Focus on your external obliques for a happy back and trim middle
In order to obtain better abdominal exercise, last month’s article discussed the importance of building stronger abs for stability.
We discussed the fact that there is no such thing as targeted fat loss. Men and women who collect fat around the middle often believe crunches and sit-ups will develop a trimmer waist, but only larger muscle group exercises, cardiovascular training and proper eating will remove fat.
Most people perform crunches to address the main abdominal muscle, the rectus abdominus, but there is another critical muscle that accomplishes what the RA cannot. The external obliques lie on each side of the rectus abdominus and have the unique responsibility of sideways bending and rotating the trunk.
The external oblique - lateral to our spine - sounds like the “flat tire” we get from eating fast food before we go to bed or the “love handles” we curse. It’s neither. It’s actually an important muscle whose strength is one we rely on to keep us out of back pain. We’ve all heard of others discuss pain from the area around their L4 or L5 disks. The strengthening of the external oblique helps limit rotation of the trunk in this region, thereby reducing the chance of disk herniation and injury.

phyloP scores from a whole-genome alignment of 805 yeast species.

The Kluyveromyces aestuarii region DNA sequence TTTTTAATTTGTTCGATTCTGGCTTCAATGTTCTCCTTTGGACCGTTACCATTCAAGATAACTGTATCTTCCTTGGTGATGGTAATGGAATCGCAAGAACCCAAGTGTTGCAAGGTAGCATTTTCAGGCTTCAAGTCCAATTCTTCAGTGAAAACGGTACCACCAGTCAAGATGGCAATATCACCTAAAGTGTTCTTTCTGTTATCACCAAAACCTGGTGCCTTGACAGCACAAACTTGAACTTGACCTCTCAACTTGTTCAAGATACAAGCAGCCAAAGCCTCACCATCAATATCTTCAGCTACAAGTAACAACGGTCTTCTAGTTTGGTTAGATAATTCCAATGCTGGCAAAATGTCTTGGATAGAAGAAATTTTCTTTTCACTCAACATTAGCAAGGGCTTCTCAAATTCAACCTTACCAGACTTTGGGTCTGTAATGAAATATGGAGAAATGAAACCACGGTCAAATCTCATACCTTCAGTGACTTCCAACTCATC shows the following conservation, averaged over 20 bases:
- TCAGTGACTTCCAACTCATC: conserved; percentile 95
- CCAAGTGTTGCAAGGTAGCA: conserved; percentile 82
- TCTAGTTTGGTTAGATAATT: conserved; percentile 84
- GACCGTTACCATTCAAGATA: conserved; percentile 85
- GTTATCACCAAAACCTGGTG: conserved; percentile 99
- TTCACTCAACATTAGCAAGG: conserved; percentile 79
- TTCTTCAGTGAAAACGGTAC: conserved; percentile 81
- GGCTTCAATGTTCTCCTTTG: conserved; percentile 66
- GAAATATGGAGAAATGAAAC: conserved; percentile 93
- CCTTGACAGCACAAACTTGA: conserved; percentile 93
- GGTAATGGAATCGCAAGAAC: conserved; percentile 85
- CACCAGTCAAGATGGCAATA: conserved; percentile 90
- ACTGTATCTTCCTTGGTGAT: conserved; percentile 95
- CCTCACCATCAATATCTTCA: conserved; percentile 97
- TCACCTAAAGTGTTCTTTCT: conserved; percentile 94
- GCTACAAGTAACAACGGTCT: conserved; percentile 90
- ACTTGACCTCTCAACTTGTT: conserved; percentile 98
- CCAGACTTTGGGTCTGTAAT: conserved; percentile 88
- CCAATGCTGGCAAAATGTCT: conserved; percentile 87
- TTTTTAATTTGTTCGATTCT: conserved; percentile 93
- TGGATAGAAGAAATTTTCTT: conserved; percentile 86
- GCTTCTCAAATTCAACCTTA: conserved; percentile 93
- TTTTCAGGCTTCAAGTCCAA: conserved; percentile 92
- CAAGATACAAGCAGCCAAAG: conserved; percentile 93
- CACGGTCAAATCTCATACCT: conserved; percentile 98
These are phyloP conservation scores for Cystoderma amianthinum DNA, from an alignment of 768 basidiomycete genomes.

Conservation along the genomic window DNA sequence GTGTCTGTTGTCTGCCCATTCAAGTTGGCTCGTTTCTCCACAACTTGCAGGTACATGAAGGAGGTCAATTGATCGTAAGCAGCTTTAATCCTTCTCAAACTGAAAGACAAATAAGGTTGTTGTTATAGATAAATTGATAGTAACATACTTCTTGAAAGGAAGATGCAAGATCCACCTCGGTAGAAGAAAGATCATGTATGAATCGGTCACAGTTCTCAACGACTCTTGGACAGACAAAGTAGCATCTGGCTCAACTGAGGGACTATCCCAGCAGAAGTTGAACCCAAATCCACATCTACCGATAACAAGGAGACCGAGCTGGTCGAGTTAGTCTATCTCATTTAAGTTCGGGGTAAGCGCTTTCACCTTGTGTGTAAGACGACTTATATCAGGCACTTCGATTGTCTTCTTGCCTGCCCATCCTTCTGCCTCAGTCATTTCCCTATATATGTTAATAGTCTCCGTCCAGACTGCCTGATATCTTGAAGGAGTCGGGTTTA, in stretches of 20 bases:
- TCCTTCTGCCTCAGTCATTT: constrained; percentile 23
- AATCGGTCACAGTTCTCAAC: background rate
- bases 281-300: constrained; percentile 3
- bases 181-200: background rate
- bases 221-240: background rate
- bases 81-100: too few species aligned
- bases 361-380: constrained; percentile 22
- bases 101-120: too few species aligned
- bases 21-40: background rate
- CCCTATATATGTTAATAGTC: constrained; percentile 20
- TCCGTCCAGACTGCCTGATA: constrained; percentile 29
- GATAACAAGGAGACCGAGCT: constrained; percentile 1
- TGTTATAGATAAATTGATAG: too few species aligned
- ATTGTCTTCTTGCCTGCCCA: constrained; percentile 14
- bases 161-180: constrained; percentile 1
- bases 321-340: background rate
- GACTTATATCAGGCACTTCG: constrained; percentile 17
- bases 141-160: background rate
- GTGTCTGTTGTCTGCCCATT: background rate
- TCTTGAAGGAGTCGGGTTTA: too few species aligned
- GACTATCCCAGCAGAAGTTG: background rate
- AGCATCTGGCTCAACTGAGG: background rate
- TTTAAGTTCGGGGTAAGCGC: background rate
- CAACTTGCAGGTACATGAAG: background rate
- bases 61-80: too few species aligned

Exercises that move the pelvis sideways and upward will access the external obliques, including hanging bent-knee leg raises and oblique crunches. Also, holding a level, stable trunk during push-ups, lat pull-downs and planks equally call on the external obliques.
One more great way to ensure proper abdominal stability is simply stand on one leg (holding on to a wall if you need) and sweep the opposite leg out to the side. If you’re standing on your left leg and sweeping your right, look to make sure your hips are even throughout the movement and that there is no shifting of the pelvis to the left.
If there is, engage the muscles in your abdominal area by “tightening” your stomach and try the exercise again. The effort you feel should be focused to the hip area and not the back. By feeling the work in the hip, you can rest assured the external obliques are doing their job in the abdominals.
Jeff Howerton is a trainer and owner of LEAN Personal Training, where he and his trainers work with clients to lose fat, develop lean muscle and implement strategies for healthier living. LEAN (615) 279-1900 or email@example.com.